Wiens, Franz J. (1880-1942)

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Franz J. Wiens: an evangelist and foreign missionary of the Mennonite Brethren (MB) Church; was born on a farm near Henderson, Nebraska on 30 June 1880, son of Jacob and Maria (Friesen) Wiens (for more information on Franz’ family, see additional information).  John married Agnes Harder and they had five children.  John died in Reedley, California on 28 September 1942, and was buried in the local cemetery.

Converted at an early age, he joined the Henderson Mennonite Brethren Church through baptism. Feel­ing a call to foreign mission work, Wiens studied at the following schools: the German Department School of the MB Church at McPherson, Kansas; McPherson College at McPherson, Kansas; York (Nebraska) College; and the German Baptist Theologi­cal Seminary, Rochester, New York, where he grad­uated in 1906. He later received a B. A. degree from Tabor College, Hillsboro, Kansas.

In 1902 he married Agnes Harder. To them five children were born. In 1906-1909 Wiens was employed as evangelist by the MB Conference. In 1910 he was ordained as a missionary and left for China, stopping in Russia for several months, where he conducted remarkable revival meetings in Men­nonite circles. Upon arrival in South China in 1911 he spent some time at Swatow studying the Chinese language. The Wienses then proceeded about 200 miles inland and opened a mission among the Hakkas at Shanghang, Fukien Province. They erected the required buildings, made extensive tours into the field, opened a school for children, estab­lished a Bible school for training indigenous work­ers, and began a hospital. Several Chinese churches were established in the surrounding territory.

In 1919 the Mennonite Brethren General Conference took over the support and supervision of this mission, and sent new missionaries. The work expanded re­markably in spite of civil war and revolutions. At times the missionaries were in great danger and on one occasion had to flee to the coast. The mission station was destroyed during their absence, but the work continued. Agnes Wiens died in China in 1935. Some time later Wiens married Agnes Koop. In the summer of 1940 they returned to America, mak­ing their home at Reedley, California. Wiens wrote many reports for his church paper, the Zionsbote. His two longer publications are Pionierarbeit unter den Hakkas in Süd-China and Fifteen Years Among the Hakkas of South China.


GRANDMA (The Genealogical Registry and Database of Mennonite Ancestry) Database, 5.00 ed. Fresno, CA: California Mennonite Historical Society, 2006: #317229.

Hege, Christian and Christian Neff. Mennonitisches Lexikon, 4 vols. Frankfurt & Weierhof: Hege; Karlsruhe: Schneider, 1913-1967: v. IV, 536.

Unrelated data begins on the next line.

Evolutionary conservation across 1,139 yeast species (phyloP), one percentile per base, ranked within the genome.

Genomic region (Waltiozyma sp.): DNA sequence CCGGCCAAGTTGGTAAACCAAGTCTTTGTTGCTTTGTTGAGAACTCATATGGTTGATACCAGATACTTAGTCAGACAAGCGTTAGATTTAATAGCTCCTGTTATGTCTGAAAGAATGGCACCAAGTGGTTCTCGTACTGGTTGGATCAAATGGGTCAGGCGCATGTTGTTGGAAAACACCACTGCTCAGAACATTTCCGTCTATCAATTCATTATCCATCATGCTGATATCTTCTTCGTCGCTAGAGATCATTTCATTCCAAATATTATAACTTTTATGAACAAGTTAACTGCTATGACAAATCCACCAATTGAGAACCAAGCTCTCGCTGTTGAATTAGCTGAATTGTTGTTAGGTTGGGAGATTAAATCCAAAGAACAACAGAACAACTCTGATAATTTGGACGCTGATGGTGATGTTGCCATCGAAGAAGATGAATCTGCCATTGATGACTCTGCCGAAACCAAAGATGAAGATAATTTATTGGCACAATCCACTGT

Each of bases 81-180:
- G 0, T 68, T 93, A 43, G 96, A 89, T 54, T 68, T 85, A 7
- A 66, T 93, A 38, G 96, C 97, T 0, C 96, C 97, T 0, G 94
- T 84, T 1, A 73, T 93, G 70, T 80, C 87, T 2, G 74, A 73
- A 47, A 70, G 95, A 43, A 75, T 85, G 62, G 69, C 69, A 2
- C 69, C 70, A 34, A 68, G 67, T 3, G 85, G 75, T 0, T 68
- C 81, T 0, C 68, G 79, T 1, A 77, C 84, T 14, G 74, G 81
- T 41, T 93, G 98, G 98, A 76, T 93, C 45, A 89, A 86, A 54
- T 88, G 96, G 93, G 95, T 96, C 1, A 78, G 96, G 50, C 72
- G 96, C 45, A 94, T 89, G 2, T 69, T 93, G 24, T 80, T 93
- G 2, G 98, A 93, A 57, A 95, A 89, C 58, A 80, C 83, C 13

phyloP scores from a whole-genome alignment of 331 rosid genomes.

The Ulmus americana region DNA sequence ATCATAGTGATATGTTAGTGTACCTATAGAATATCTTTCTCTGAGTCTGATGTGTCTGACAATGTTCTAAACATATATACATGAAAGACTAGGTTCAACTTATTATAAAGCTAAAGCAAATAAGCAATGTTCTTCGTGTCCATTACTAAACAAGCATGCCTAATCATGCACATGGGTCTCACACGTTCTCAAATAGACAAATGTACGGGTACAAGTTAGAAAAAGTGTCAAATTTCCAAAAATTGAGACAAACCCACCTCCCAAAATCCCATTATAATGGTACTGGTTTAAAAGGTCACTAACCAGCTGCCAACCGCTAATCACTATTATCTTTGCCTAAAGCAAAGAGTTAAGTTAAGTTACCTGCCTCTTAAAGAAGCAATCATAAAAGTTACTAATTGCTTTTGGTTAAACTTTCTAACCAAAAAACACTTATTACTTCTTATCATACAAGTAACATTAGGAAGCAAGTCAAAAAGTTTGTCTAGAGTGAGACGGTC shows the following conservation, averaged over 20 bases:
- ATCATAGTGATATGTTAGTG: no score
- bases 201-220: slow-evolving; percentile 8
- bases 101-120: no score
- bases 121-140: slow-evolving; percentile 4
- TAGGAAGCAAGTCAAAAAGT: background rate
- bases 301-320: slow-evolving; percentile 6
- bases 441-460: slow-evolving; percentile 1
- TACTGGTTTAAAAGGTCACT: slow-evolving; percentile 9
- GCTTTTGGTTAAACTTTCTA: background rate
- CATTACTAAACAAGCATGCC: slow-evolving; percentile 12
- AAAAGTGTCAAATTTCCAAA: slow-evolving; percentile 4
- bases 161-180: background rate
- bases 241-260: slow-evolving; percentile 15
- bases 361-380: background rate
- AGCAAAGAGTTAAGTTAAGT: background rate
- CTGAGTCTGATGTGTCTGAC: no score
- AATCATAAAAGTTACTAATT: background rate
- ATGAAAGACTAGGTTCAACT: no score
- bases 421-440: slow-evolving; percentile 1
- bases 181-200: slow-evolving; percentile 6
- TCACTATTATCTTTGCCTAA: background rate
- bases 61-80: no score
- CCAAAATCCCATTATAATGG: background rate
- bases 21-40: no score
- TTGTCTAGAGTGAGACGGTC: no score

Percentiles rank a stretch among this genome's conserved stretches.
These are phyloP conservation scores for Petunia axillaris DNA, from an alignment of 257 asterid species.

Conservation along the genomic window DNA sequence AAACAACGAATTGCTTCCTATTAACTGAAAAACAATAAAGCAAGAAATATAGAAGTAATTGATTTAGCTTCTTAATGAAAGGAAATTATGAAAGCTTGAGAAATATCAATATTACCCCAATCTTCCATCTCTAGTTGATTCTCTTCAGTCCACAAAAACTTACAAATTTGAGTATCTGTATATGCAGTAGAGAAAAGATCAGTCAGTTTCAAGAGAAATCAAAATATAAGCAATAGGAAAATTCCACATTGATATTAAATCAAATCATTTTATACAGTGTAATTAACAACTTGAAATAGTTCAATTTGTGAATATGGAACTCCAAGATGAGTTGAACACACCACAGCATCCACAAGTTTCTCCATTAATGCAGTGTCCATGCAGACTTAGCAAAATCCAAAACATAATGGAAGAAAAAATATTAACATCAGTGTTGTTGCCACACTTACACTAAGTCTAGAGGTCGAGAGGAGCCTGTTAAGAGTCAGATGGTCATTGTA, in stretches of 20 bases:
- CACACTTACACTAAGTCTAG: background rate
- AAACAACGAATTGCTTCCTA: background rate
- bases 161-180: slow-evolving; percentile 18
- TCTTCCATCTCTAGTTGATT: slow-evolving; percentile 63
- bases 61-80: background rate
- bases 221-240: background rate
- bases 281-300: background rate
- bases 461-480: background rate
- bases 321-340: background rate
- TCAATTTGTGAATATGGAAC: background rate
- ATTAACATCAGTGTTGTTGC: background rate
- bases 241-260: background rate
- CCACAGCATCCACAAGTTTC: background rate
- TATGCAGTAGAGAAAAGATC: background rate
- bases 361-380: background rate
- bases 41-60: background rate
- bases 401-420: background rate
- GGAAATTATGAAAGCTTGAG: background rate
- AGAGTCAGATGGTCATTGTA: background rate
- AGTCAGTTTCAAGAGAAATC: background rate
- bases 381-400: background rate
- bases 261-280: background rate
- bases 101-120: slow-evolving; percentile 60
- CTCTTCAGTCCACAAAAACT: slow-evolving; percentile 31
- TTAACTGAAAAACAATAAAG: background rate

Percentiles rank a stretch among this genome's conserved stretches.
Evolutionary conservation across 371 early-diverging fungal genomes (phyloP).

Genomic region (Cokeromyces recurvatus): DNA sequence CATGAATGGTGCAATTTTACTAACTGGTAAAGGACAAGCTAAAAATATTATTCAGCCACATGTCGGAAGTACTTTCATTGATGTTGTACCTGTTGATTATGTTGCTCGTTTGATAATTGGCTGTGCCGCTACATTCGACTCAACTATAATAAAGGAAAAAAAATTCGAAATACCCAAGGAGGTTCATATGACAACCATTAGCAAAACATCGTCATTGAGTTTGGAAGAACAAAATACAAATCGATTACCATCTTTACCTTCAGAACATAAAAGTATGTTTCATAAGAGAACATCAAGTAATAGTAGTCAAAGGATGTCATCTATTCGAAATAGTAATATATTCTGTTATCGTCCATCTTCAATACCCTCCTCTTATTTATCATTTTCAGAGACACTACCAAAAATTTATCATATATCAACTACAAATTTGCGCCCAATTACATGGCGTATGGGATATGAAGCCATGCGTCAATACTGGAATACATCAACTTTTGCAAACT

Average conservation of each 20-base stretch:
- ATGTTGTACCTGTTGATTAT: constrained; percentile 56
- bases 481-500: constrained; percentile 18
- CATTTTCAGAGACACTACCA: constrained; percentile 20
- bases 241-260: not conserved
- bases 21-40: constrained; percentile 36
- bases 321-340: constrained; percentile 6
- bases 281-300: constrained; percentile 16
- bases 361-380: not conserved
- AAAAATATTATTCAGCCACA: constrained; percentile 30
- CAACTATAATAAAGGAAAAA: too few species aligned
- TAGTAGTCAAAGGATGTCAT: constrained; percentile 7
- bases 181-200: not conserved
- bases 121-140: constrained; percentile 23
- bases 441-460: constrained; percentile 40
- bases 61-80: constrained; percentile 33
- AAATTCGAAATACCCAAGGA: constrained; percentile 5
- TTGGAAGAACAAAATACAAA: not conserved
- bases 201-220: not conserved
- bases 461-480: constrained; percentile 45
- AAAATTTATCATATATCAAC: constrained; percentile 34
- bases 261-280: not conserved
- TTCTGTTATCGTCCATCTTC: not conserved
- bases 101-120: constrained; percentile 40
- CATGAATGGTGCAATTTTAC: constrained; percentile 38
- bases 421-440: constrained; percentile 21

Additional Information

The parents of Franz were Jacob Wiens (9 October 1838, Sparrau, Molotschna, South Russia – 31 August 1902, Henderson, Nebraska, USA) and Maria (Friesen) Wiens (8 October 1841, Grossweide, Molotschna, South Russia – 14 July 1929, Reedley, California, USA). Franz was the tenth of twelve children.

Franz was married for the first time on 29 August 1902 to Agnes Harder (8 January 1883, Boone County, Nebraska – 9 June 1935, Swatow, China). She was the daughter of Martin Harder (24 August 1849, Schoenfeld, Schoenfeld, South Russia – 8 May 1924, Hillsboro, Kansas, USA) and Anna (Ediger) Harder (10 March 1863, Alexanderthal, Molotschna, South Russia – 2 July 1942, Reedley, California, USA). Franz was married for the second time on 3 July 1937 in Hong Kong to Agnes Koop (13 December 1892, Blumenort, Molotschna, South Russia – 1 October 1984). She was the daughter of Paul Koop.

Franz and his first wife Agnes had five children: Herbert, Adina, Herold, Linda, and Roland.

Author(s) John H. Lohrenz
Richard D. Thiessen
Date Published December 2007

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MLA style

Lohrenz, John H. and Richard D. Thiessen. "Wiens, Franz J. (1880-1942)." Global Anabaptist Mennonite Encyclopedia Online. December 2007. Web. 13 Apr 2021.,_Franz_J._(1880-1942)&oldid=146343.

APA style

Lohrenz, John H. and Richard D. Thiessen. (December 2007). Wiens, Franz J. (1880-1942). Global Anabaptist Mennonite Encyclopedia Online. Retrieved 13 April 2021, from,_Franz_J._(1880-1942)&oldid=146343.


Adapted by permission of Herald Press, Harrisonburg, Virginia, from Mennonite Encyclopedia, Vol. 4, pp. 948-949. All rights reserved.

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